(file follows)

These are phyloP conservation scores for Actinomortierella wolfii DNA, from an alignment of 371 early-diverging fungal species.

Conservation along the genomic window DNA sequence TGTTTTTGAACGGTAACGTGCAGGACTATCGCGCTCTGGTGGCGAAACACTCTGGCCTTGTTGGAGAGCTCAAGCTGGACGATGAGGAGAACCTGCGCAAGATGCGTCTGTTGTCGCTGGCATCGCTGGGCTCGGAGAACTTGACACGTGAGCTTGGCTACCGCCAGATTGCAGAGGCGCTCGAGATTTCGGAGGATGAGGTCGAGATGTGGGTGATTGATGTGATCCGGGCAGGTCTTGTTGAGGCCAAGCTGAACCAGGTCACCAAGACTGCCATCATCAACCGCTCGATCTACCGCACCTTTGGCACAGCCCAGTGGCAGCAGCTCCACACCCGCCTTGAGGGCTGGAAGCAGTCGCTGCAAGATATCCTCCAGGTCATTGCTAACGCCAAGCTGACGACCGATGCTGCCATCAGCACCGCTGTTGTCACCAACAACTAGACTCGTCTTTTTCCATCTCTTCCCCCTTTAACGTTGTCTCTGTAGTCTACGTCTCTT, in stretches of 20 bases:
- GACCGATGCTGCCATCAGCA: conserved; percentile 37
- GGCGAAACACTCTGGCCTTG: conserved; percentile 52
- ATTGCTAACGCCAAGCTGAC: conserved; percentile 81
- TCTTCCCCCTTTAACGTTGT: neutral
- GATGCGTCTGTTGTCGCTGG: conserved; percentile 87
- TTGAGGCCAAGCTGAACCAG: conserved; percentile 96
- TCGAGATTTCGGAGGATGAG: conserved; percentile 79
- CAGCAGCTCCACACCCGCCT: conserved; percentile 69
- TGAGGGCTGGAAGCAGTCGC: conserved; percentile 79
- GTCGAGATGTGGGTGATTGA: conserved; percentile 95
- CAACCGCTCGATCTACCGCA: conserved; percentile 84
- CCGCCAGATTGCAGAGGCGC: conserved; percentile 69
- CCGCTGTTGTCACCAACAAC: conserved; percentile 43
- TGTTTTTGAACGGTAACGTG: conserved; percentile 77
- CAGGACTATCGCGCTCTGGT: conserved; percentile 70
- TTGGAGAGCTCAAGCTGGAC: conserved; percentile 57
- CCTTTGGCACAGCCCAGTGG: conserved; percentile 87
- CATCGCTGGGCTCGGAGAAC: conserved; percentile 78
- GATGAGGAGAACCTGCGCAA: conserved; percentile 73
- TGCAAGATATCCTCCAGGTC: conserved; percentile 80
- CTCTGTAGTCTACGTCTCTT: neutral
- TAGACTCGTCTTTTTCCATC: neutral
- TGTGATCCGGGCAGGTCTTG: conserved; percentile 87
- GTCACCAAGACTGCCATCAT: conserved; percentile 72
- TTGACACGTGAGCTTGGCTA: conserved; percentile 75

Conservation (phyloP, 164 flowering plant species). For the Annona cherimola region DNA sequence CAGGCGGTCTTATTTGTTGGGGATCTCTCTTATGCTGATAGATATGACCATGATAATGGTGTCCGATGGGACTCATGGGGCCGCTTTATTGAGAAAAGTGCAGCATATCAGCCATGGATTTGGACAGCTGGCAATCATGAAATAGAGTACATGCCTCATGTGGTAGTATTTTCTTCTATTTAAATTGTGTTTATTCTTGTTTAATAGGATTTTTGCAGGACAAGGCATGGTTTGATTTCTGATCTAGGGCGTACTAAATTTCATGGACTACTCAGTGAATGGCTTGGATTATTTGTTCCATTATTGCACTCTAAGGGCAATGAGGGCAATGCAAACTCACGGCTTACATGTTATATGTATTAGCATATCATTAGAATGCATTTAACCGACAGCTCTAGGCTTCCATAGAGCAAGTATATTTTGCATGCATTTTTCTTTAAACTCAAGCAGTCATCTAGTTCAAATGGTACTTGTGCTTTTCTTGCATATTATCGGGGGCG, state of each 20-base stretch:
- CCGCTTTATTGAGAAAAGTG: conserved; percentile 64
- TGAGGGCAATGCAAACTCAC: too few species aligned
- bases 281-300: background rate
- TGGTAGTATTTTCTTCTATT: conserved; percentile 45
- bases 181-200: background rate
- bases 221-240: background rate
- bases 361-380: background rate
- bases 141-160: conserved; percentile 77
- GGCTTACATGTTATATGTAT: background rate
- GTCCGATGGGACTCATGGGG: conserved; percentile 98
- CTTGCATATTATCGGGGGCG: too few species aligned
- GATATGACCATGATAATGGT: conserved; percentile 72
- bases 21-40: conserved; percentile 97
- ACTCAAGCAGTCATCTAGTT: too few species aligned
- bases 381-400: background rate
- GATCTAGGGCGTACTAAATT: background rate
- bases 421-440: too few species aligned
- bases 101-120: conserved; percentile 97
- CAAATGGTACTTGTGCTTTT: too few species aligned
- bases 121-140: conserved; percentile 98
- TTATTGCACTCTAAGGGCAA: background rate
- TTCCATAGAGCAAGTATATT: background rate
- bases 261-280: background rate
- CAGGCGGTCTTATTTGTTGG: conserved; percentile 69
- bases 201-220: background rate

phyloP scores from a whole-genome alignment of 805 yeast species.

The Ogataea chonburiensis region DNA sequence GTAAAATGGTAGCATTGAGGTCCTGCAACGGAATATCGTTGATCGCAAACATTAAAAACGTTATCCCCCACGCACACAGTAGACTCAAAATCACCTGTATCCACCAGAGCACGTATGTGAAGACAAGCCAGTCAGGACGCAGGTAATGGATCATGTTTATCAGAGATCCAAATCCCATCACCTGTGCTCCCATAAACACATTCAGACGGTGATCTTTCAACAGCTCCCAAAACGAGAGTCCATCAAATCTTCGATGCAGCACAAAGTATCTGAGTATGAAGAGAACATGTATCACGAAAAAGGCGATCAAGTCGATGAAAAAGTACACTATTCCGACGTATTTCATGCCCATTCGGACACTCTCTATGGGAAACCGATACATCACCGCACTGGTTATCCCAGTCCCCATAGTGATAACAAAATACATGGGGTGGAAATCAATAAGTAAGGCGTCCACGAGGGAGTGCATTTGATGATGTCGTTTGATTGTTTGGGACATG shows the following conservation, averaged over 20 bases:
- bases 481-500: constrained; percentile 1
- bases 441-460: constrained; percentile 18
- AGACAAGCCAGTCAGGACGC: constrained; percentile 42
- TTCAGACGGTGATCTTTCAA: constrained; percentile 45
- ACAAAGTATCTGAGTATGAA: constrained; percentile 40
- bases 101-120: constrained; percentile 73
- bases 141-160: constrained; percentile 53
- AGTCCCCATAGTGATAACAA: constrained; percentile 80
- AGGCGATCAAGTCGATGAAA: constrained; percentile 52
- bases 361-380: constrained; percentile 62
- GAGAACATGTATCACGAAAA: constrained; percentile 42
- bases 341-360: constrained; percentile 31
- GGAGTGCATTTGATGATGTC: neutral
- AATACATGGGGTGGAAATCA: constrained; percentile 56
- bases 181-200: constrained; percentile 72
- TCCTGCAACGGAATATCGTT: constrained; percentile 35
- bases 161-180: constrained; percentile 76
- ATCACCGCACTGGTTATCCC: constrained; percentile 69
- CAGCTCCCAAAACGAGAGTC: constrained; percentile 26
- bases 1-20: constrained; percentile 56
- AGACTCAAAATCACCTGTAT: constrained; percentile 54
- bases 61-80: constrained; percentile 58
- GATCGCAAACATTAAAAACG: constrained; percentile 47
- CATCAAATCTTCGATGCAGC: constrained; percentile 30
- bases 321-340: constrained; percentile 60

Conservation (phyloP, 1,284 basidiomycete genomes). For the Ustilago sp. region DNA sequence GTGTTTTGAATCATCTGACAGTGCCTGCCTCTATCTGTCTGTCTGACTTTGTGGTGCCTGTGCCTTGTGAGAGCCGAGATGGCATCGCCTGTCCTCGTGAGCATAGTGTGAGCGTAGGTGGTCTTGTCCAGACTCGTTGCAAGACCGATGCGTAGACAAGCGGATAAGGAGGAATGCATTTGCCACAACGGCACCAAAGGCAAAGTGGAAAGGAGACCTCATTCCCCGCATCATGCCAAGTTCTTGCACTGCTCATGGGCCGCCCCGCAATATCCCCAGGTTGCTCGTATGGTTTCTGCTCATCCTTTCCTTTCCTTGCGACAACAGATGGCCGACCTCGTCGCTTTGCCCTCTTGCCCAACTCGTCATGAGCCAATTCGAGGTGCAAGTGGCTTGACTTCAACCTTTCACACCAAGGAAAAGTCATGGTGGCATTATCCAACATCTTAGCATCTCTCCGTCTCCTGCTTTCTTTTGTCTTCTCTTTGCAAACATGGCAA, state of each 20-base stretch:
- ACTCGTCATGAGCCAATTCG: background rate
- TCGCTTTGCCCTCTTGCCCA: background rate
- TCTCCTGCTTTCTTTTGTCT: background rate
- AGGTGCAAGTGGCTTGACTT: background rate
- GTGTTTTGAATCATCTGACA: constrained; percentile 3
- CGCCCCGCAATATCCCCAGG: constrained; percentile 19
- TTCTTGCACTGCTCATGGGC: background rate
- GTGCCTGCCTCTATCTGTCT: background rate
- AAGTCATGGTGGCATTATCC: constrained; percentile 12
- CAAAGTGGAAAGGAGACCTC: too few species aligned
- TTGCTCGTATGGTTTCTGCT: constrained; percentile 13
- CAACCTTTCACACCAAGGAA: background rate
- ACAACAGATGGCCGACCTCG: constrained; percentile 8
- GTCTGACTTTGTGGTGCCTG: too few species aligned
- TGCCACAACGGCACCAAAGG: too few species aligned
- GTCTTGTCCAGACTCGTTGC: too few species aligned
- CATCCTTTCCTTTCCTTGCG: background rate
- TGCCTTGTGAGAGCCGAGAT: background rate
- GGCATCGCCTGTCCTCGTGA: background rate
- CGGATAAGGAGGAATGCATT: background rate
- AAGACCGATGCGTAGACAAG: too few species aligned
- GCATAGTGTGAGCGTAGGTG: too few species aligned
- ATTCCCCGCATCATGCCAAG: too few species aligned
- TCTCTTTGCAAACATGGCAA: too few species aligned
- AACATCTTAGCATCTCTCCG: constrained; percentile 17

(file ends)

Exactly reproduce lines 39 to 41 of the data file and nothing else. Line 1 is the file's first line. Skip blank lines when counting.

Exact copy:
- CTTGCATATTATCGGGGGCG: too few species aligned
- GATATGACCATGATAATGGT: conserved; percentile 72
- bases 21-40: conserved; percentile 97